The Ancestors exist in memoriam. Speaking their names and honoring the earthly contributions keep them alive. Pouring libations in their memory binds them to us. The elevation of Ancestors from the living to the spiritual is practiced all over the world. The Europeans honor their ancestors in stone sculptures, in their churches and in their places of business. The Chinese have special places dedicated to their ancestors. The Native Americans safeguard items used by their ancestors as sacred and items to be studied to learn about the past, and hand to their children a bit of themselves to celebrate.
Africans had this reverence for the ancestors. Unfortunately, the advent of foreign religions on our shores has convinced Africans that their ancestors do not matter. That it is a sin to form any commemorative and revering attributes to them. The destruction of our African artifacts (those not stolen to sit in the European museums) has rendered our history something to study as a footnote in world history, only worth preserving to understand “The archaic way of life of the primitive people.” By accepting this premise, we rebuff ourselves and find little significance in African things.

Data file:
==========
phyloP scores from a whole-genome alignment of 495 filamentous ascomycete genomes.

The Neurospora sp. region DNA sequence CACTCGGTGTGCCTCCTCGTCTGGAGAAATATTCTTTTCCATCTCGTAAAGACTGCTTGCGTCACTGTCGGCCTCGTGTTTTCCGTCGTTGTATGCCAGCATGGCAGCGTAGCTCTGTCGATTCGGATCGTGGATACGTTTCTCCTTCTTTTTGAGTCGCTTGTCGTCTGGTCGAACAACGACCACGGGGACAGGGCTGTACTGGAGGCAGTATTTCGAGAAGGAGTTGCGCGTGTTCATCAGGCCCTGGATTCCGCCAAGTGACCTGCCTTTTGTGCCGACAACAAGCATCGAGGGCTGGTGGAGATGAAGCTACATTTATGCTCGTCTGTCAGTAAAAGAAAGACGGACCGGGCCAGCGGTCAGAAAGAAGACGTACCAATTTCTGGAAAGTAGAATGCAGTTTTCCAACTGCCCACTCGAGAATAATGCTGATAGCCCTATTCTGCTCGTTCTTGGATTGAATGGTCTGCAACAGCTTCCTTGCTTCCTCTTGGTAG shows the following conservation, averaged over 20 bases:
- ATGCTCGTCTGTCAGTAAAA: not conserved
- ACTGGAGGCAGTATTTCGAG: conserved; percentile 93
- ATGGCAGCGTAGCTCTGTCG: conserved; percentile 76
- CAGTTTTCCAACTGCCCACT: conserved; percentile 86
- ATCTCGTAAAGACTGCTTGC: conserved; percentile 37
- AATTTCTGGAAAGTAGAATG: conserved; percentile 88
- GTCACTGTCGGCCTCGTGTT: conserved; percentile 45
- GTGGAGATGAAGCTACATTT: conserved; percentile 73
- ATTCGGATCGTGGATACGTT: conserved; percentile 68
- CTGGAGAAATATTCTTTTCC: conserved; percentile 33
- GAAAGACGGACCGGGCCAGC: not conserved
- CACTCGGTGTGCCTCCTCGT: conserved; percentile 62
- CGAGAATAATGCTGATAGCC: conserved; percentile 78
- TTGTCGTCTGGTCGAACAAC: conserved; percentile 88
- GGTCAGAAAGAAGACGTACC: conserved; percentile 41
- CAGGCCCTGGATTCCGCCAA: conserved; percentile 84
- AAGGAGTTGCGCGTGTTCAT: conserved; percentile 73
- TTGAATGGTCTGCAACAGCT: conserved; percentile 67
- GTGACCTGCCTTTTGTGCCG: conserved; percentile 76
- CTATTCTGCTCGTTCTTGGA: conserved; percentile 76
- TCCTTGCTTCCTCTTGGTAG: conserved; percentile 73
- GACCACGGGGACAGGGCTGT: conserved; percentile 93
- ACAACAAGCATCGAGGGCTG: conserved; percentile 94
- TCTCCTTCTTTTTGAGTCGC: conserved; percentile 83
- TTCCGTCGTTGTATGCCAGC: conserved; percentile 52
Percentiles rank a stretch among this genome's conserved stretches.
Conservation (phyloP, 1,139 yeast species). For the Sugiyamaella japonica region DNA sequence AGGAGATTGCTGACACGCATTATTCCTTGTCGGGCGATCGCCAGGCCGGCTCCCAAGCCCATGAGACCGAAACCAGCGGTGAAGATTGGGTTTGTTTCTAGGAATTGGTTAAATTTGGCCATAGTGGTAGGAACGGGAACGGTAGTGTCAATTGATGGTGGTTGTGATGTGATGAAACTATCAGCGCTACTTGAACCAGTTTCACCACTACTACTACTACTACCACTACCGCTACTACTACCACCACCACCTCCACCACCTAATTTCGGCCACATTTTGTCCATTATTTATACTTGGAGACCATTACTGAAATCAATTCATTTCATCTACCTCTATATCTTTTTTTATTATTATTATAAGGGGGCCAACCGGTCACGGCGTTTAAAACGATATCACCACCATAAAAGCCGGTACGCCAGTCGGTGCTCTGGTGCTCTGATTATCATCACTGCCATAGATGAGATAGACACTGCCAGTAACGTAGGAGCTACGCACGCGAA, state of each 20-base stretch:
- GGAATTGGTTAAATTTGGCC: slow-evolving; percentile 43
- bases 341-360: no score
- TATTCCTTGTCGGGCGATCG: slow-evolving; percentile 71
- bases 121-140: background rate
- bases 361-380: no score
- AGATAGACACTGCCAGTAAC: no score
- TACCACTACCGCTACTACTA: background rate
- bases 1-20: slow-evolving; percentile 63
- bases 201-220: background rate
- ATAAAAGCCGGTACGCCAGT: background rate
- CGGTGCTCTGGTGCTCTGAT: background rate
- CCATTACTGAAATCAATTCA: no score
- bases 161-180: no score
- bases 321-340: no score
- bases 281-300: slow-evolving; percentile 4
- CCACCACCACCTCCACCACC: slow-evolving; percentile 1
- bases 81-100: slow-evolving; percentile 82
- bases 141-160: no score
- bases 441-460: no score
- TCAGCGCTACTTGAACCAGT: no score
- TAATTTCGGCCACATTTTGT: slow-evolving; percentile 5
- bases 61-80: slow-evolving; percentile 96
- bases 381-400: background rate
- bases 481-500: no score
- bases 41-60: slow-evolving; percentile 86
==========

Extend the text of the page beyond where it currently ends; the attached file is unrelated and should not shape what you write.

Many African homes have little African artifacts in them and African guests are shocked when they visit a home with African art pieces as “Ulo Ekwensu” (The devil’s lair). Yet they have no qualms gracing their homes with European ancestors (Leonardo De Vinci, and such). Ask them to name one great African artist of world fame and they give you the deer in the headlight gaze.
This is a global world….we know this. The task we have as an African people world wide is to lift up our things, get the indispensable honor for being conservators of our own past and give our Ancestors the dignity and honor they deserve. In this way we gain an atom of respect and shed the cloak placed upon us as the descendants of “Those who should be forgotten!”
Otito Nile Diri Chineke!